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Art Show: The EBSQ Junk Mail Show

Wiki'd Women

by Sara Field

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Art: Wiki'd Women by Artist Sara Field
Metal junk mail. what could be cooler?

My second entry to the 2009 EBSQ Junk Mail Show. I don't know if AOL still sends out offers in these nifty little tins, but I found one that I had stashed a while back.

I sanded the lid to give it a distressed look, added snippets of my collection of envelope security linings, along with a half dozen stamps my father had saved from old correspondence from the 1950's and topped it off with vintage blue rick-rack just because.

Then I Wiki'd the women on the stamps as a bit of a history lesson. First we have:

Susan B. Anthony 1820-1906 the B. is for Brownell. American civil rights leader made famous for her role in the 19th century women's rights movement to introduce women's suffrage into the United States. She also learned to read and write at the age of three!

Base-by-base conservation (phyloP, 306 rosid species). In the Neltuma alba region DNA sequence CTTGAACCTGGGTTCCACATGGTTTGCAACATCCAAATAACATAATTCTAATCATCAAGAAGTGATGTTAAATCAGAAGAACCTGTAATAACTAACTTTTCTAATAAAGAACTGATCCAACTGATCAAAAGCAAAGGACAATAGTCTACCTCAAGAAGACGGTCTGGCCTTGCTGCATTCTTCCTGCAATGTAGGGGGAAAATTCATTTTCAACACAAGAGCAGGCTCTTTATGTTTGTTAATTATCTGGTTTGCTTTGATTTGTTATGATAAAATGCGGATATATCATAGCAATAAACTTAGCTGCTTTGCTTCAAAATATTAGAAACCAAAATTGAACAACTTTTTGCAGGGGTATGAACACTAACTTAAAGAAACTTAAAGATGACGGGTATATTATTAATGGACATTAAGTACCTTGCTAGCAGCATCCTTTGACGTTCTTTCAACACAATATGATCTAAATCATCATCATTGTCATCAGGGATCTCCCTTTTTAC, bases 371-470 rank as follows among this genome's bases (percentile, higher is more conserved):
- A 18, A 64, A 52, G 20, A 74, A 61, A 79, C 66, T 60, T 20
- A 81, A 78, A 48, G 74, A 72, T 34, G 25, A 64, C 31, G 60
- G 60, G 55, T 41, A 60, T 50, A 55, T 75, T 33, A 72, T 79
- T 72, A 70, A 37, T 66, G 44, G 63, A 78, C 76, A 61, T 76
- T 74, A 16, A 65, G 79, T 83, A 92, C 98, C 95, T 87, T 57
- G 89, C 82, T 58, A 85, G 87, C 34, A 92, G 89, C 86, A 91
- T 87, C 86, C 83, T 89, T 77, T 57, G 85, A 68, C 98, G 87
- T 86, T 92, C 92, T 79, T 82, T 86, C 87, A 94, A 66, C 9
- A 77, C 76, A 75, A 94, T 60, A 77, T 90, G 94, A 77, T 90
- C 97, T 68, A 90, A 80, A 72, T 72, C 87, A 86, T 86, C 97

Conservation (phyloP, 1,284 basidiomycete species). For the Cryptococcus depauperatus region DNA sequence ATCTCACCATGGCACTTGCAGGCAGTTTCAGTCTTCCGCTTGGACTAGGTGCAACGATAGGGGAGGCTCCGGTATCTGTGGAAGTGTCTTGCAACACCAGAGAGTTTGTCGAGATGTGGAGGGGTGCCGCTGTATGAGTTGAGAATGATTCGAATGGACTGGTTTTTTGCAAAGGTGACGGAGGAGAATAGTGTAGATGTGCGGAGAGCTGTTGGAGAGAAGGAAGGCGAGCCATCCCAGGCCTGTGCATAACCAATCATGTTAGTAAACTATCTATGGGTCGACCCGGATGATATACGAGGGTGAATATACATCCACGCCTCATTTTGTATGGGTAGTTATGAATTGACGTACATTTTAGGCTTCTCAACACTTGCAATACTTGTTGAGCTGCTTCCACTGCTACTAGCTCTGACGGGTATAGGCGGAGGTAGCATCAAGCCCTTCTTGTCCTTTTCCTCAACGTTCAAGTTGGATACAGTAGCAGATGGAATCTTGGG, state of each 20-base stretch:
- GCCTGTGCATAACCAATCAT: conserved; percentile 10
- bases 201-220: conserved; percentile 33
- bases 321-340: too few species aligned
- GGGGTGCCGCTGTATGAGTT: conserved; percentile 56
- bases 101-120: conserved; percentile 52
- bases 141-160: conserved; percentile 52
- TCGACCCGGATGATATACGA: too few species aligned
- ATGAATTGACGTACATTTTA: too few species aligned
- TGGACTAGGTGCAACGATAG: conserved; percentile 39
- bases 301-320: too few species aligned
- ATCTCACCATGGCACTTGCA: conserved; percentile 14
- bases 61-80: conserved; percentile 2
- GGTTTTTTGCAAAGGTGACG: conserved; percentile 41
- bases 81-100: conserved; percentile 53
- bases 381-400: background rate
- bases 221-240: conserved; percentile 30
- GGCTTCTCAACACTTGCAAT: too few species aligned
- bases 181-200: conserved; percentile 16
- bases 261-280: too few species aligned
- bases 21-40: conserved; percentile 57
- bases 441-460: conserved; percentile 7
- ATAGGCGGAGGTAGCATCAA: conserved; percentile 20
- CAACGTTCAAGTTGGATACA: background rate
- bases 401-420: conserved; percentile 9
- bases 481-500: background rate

Martha Washington shown on the one and a half cent. 1731-1802 The first first lady. At the tender age of 17 she married a rich planter 20 years her senior. She had four children, became a rich widow at 25 and married George two years later. George and Martha had no children together.

Mother Mary Aikenhead 1787-1858 Brought up in the Church of Ireland, but became a Roman Catholic in 1802 and later founded the religious order, the Sisters of Charity.

Lucy Stone 1818-1893 prominent American abolitionist and suffragist, and a vocal advocate and organizer promoting rights for women. She was the first known woman to keep her maiden name after marriage and the first woman from Massachusetts to earn a college degree.

Queen Elizabeth (QEll) 1926- present. She is currently enjoying the ipod that Barack & Michelle Obama presented to her recently.

Lady Liberty 1886- present. A gift from the people of France, she stands tirelessly on Liberty Island in New York Harbor, welcoming visitors, immigrants, and returning Americans traveling by ship. Before it's demolition, the Coney Island Elephant was actually the first structure seen by immigrants arriving in New York.


Detail Images


Detail Image for art Wiki'd Women

Detail Image for art Wiki'd Women

Detail Image for art Wiki'd Women

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